Reflections and Shadows

You leave a version of yourself (called a Reflection) living your life in the real world while you gallivant about a as Shadow in Wonderland. Horribly, the Shadow from the lower level in Wonderland can swap places with the Reflection. Mastery is the other side of Unsanity. If you master the Wonderland, you can use it. Experimenting with Wonderland might allow you to control it. An Episode of Descent is a gaming session, you take your mates (the other players) from your Underworld Support group. Depending on the Episode (or evening's adventure) you could choose to descend, accidental fall in or feel the need to descend. Getting back to the real world is performed by doors, ladders and the like. The character in the real world wakes from a dream or drug trip, depending on how the Episode begun. Your aim is to get back to your Reflection back in the real world but if you don't manage it then the Reflection in the real world will try and carry on as normal.

Sometimes things from Wonderland can come looking for you. You don't get the chance to choose to descend. The more you go down the rabbit hole, the more your character in Wonderland gets Twisted until it looks nothing like the original person in the real world. There are rules for types of Infection and infecting other people.  

The complexity can pile on when thinking about the interaction between the characters in different layers. You play your character in one Chessboard (or layer) and the Character in the other layers also react in the same way. For example, if you're playing in Chessboard 1 (first level into Wonderland), your Reflection in the real world (Chessboard 0) might act rather strangely. The chess boards affect each other so smashing something up in Wonderland can change things oddly in the real world. Mastery controls how much of an affect this is.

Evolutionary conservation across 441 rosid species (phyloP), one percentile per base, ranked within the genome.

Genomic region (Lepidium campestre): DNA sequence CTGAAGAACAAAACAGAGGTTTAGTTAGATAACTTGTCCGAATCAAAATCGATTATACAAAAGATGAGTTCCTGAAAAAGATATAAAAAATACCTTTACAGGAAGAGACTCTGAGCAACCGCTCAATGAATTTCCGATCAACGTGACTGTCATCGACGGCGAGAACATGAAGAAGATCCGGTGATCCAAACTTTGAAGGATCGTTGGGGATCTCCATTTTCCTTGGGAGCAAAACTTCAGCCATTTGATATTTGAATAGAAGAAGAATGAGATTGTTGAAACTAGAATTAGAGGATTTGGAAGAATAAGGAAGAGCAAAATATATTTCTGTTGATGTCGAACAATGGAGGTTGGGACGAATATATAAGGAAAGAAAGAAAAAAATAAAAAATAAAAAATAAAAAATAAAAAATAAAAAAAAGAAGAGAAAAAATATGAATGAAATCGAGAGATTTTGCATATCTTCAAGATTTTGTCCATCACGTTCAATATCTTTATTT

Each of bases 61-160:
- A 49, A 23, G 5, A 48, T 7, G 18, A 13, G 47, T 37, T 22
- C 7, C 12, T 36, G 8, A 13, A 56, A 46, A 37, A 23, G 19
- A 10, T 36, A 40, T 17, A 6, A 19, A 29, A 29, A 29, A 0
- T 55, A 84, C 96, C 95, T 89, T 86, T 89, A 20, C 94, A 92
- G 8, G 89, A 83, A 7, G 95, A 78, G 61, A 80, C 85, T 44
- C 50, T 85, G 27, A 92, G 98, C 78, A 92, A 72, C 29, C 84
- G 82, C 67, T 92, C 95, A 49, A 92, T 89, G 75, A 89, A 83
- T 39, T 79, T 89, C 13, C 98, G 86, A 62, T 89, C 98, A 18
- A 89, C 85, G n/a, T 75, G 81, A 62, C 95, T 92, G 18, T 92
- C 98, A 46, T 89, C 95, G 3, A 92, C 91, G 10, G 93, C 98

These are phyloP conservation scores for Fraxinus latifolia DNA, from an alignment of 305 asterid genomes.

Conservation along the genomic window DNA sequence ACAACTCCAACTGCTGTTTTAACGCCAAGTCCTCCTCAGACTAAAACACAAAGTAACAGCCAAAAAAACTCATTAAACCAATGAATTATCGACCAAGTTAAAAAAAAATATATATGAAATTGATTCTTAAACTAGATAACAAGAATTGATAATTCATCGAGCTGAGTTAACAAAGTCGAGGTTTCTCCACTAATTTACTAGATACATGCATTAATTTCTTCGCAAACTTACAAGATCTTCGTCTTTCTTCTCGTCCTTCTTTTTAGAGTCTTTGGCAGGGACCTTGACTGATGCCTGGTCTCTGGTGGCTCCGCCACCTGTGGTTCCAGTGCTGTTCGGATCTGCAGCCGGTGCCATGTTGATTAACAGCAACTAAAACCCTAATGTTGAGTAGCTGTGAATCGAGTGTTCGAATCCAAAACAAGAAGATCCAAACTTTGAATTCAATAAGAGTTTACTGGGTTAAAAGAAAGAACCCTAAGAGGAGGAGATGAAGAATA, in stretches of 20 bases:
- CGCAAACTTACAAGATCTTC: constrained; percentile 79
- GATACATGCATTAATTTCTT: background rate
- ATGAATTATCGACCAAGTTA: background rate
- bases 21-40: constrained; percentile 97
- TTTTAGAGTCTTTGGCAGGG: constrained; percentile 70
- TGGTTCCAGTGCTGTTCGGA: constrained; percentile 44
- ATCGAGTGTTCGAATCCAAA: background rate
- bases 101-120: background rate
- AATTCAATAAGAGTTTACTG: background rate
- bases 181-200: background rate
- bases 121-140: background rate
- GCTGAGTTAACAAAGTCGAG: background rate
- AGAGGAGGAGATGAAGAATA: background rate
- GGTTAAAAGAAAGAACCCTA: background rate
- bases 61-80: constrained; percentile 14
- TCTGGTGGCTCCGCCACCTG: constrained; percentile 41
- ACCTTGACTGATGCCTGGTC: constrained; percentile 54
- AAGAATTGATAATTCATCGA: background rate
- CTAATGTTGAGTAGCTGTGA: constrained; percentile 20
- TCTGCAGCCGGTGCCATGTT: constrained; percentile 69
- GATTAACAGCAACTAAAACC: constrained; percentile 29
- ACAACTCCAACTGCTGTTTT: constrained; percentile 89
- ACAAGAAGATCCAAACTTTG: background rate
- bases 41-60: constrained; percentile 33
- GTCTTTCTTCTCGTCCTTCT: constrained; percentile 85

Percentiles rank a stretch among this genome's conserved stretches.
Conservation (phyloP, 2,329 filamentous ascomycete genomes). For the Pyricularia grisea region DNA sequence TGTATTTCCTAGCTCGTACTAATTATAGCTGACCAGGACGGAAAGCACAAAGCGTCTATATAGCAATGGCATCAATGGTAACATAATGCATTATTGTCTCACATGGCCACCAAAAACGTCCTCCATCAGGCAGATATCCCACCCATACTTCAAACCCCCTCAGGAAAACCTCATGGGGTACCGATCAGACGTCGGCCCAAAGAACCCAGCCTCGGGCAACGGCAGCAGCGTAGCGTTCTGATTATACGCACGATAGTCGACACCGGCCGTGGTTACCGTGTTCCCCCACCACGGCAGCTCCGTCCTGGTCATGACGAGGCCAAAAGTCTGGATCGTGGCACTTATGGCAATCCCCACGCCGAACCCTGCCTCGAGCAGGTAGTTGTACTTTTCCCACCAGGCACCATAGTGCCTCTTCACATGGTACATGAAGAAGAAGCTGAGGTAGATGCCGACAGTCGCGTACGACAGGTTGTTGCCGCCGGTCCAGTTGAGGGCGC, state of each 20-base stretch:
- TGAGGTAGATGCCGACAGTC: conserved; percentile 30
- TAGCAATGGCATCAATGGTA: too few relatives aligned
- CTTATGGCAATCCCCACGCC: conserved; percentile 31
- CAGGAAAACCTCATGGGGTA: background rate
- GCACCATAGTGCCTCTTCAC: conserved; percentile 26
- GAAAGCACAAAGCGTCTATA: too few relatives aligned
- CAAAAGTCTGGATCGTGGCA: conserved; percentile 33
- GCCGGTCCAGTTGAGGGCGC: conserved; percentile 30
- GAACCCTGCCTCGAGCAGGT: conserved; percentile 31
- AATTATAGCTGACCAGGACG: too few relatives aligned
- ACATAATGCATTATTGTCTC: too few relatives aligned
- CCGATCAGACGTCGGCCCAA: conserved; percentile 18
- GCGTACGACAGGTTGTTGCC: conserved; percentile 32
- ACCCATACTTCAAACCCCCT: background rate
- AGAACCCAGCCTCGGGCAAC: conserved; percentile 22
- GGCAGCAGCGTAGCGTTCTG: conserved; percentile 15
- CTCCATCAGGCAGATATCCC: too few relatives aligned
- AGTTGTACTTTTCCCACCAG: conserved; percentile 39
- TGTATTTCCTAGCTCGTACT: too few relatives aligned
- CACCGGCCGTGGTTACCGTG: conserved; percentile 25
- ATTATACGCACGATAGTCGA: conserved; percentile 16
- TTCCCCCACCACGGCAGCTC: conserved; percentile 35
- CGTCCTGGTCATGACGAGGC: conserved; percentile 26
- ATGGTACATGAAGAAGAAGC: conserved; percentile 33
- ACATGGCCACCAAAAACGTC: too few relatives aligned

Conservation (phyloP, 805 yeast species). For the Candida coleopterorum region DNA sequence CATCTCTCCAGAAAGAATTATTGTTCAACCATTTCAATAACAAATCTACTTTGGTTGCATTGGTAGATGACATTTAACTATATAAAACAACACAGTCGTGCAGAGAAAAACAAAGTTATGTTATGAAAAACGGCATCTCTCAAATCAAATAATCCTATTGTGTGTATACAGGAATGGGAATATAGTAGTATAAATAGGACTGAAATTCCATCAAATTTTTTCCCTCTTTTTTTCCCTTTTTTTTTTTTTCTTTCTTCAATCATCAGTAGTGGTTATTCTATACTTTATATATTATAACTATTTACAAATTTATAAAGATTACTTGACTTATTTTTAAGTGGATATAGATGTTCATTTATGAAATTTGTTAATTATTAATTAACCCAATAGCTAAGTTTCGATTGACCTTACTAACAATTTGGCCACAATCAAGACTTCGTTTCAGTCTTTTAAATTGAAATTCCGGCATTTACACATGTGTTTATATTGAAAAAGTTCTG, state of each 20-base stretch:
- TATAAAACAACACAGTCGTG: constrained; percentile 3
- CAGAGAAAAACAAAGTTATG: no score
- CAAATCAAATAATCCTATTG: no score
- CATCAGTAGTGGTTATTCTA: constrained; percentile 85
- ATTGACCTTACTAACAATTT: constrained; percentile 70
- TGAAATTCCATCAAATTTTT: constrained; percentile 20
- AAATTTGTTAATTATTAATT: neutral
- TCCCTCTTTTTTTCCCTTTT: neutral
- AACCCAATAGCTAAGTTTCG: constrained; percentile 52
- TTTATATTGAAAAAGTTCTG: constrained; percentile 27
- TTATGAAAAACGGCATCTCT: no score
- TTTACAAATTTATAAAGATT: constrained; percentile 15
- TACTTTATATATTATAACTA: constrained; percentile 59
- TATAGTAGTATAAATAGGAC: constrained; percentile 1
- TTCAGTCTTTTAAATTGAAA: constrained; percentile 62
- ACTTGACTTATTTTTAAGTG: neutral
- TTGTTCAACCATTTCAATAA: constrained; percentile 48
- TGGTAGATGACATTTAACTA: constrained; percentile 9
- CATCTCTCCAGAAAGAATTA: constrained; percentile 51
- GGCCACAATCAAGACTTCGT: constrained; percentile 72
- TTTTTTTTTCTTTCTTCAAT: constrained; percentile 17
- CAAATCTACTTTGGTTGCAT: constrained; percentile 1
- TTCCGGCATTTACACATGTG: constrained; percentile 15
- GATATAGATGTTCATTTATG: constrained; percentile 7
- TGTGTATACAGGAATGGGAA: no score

The book

The Wonderland book is 238 pages of beautiful PDF. Layout, graphics, design, typography - everything. It's fabulously put together. Marco has raised the bar. All us Free RPG writers should be rallied by this book and learn from it. It is printed on facing pages, so print odd then even. The free book has screen-resolution (72DPI) graphics and no front cover. The purchasable one is a PDF too but at full print quality with a lovely colour cover. A nice idea. Try before you buy or perhaps a donation-for-a-better-one. There's also the Book of Knots, a GM guide.

Things to think about

Regular readers will have got to know my whinge and moan sections. I don't like doing it because these masterpieces are offered for free and kicking a philanthropist is despicable. It's rather hard this time as Wonderland is so well put together. My first anxiety is its size and organisation. I would like to see a 'get in quick' section right at the front, with descriptions of what the character will do. The floral text is great reading but makes the book difficult to get into. You really do need to read most of it before you can get an idea of what it is all about. This gives the unfortunate (and incorrect) feeling that Wonderland is complicated. If this review is a little difficult to understand is that the four hours I set myself to perform a review was not quite enough. Oh, and the typewriter font is a little too rough.

In conclusion